A contemporary artist and costume designer residing in Paris, France. Living in Bhubaneshwar for about a month now, she works with local craftspeople and artists to create her work and will be presenting it. In addition, she plans to collaborate with the artists who will be appearing from the performing arts department in the Biennale. She will be creating new developments for performing artists, resident artists, and local artists by collaborating across genres.
31.10.2017 (Sat) 13:00 – 16:00
Design / Moderation : Naomi Inada (dance critic, researcher), Sadananda Menon (critic, editor, journalist)
Jayachandran Palazhy (director, Attakkalari Bengaluru Biennale, India), Takako Sakurai (dance critic), Mandeep Raikhy (director, IGNITE, India) Masako Ono (CEO, Mudra Foundation, Japan · Odissi dancer · choreographer), Rankoh Fujima (Japanese dancer), Yoshihiro Fujita (director and performer, Rui Rui), Kunihiko Matsuo (media artist).
We would also like to call your attention to the symposium held in order to deeply comprehend Indian and Japanese classical dance and contemporary dance as navigated by dance critics and commentators. They will be discussing the traditional and modern, as well as preservation, succession, and creation, from a wide range of expertise.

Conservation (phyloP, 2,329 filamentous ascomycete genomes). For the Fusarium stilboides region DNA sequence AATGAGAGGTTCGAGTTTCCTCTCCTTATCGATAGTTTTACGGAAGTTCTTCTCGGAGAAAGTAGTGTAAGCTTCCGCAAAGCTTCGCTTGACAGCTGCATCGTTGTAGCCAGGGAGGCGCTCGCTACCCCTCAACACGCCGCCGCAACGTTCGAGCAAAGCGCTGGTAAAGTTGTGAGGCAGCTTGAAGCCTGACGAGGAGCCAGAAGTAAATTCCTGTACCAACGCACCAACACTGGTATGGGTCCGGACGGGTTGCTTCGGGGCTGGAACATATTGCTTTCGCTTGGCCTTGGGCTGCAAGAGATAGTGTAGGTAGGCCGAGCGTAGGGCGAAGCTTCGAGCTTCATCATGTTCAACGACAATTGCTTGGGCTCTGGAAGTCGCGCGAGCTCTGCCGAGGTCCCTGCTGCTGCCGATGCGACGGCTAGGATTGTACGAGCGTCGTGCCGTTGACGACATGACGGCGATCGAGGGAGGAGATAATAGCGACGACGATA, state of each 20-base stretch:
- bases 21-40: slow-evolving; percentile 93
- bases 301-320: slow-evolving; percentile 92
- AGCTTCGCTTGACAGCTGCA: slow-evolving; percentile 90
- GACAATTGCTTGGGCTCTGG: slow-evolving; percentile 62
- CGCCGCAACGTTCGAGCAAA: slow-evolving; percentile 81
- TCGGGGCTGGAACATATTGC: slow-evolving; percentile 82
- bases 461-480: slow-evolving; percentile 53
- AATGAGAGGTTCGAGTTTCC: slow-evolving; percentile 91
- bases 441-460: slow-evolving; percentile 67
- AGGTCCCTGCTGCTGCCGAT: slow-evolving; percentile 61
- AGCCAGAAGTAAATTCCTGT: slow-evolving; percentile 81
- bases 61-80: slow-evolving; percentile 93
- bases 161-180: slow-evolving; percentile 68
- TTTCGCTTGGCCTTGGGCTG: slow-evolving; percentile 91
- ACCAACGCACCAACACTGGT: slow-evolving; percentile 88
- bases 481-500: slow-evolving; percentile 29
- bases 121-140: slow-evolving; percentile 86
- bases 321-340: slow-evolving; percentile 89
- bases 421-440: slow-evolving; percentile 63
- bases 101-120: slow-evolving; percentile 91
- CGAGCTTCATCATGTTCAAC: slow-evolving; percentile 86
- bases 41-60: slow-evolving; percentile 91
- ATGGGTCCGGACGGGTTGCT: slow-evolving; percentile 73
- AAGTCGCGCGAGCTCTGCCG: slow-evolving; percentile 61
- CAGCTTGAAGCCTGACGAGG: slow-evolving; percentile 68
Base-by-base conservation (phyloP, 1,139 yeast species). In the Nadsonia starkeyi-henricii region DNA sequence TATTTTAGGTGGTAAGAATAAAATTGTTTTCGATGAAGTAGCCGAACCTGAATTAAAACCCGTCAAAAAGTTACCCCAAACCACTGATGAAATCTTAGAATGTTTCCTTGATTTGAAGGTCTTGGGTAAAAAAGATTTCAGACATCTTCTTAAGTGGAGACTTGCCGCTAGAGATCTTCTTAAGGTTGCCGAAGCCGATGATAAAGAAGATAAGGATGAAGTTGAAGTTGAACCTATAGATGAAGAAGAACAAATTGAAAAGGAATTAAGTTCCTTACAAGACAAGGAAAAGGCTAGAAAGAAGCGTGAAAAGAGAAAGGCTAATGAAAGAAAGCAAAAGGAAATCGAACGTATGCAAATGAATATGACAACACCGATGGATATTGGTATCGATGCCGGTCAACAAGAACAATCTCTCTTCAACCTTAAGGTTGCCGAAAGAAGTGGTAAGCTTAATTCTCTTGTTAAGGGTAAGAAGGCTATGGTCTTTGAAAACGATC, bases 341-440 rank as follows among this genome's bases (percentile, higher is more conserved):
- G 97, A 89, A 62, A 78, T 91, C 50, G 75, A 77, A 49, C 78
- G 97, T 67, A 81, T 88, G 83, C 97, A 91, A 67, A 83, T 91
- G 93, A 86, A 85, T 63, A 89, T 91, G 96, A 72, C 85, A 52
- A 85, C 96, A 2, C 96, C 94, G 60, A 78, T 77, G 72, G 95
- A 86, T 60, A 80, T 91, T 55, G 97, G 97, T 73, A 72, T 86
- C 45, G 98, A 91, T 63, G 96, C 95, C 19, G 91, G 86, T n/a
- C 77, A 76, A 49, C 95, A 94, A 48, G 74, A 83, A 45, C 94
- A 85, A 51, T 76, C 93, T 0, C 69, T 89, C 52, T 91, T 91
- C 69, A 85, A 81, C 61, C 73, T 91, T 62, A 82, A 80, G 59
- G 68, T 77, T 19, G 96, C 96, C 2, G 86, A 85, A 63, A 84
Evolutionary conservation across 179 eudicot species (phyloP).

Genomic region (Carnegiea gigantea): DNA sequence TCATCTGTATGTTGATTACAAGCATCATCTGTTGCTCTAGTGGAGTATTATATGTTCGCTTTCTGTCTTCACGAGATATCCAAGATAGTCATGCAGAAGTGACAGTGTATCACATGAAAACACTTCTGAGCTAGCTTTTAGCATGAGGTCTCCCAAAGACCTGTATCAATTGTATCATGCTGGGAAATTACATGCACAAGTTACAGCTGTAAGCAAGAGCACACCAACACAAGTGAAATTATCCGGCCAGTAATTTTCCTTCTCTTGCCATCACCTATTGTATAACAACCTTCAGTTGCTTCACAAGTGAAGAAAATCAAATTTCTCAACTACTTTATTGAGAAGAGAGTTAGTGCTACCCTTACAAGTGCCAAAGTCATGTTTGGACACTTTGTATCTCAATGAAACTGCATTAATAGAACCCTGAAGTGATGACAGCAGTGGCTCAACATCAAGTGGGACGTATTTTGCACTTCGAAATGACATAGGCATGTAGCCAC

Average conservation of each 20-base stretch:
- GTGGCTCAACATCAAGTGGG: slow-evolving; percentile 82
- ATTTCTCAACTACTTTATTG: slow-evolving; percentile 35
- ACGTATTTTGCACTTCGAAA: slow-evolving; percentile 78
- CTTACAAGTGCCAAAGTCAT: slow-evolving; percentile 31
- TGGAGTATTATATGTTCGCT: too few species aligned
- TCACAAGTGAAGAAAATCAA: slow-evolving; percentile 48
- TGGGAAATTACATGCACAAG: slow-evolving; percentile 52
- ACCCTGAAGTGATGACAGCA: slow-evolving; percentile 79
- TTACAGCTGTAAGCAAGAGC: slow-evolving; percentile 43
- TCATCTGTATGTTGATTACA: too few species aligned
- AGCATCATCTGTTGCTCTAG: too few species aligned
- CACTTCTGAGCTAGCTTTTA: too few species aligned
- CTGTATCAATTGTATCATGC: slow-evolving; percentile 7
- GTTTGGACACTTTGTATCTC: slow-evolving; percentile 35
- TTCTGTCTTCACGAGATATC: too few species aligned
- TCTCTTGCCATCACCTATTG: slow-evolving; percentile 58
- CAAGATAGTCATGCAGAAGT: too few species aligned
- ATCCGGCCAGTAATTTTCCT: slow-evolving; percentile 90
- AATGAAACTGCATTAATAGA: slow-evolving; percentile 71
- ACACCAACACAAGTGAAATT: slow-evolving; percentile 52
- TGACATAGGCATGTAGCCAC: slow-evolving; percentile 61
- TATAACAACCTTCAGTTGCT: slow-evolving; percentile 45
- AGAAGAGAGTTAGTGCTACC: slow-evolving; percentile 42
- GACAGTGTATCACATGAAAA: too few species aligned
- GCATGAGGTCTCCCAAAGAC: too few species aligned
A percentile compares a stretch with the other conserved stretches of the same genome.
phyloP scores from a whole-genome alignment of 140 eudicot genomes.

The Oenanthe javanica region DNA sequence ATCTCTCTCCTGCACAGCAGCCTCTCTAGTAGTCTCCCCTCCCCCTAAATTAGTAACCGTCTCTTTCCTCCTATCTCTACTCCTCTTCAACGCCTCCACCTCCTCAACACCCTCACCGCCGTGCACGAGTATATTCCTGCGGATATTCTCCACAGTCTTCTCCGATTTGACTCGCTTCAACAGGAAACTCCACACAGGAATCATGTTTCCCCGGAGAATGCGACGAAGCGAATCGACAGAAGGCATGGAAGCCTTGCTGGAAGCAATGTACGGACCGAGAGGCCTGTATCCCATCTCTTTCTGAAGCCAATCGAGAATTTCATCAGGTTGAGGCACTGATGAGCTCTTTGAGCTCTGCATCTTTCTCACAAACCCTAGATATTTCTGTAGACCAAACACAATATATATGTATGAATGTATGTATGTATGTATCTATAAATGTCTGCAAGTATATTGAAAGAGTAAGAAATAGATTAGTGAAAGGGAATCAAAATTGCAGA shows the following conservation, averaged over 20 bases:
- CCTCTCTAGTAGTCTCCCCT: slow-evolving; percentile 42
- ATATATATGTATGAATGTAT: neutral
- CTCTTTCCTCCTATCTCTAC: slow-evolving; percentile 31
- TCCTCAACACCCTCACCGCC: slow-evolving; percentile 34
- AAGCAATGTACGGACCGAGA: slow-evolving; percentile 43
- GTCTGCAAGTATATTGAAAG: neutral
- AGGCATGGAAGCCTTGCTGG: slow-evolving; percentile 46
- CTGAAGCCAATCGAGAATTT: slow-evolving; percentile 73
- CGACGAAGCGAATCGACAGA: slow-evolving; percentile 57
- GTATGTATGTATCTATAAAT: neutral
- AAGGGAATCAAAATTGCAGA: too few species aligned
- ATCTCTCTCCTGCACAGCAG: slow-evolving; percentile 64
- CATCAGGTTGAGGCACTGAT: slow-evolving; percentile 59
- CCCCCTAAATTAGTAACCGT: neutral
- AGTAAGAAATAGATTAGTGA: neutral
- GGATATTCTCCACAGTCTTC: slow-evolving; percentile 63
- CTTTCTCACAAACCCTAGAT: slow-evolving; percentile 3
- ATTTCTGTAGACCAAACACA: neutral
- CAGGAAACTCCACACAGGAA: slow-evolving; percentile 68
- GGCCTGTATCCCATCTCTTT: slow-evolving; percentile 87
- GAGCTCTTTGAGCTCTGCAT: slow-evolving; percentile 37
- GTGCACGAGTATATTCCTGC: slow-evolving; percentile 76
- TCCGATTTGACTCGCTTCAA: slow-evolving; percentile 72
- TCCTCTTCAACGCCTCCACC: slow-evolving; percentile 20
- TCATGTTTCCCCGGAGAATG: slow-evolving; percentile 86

Mr. Jayachandran Palazhy, director of Attakkalari, which leads the scene in Bengaluru, where modern dance in India thrives, will also be taking the stage.
The culture and art scene will mature as audiences that can critically view pieces with sensitivity and give feedback to the artists start to attend. Learning about its essence from the reviews and opinions of professionals, the audience will be able to enjoy art appreciation in the future by cultivating their perspective.
[About our supporters]
The expenses for organising the Odisha Biennale 2017 are being supported by donations from individuals and sponsorships from companies. The crowdfunding projects on Makuake (Japanese) and Kickstarter (English), are currently live.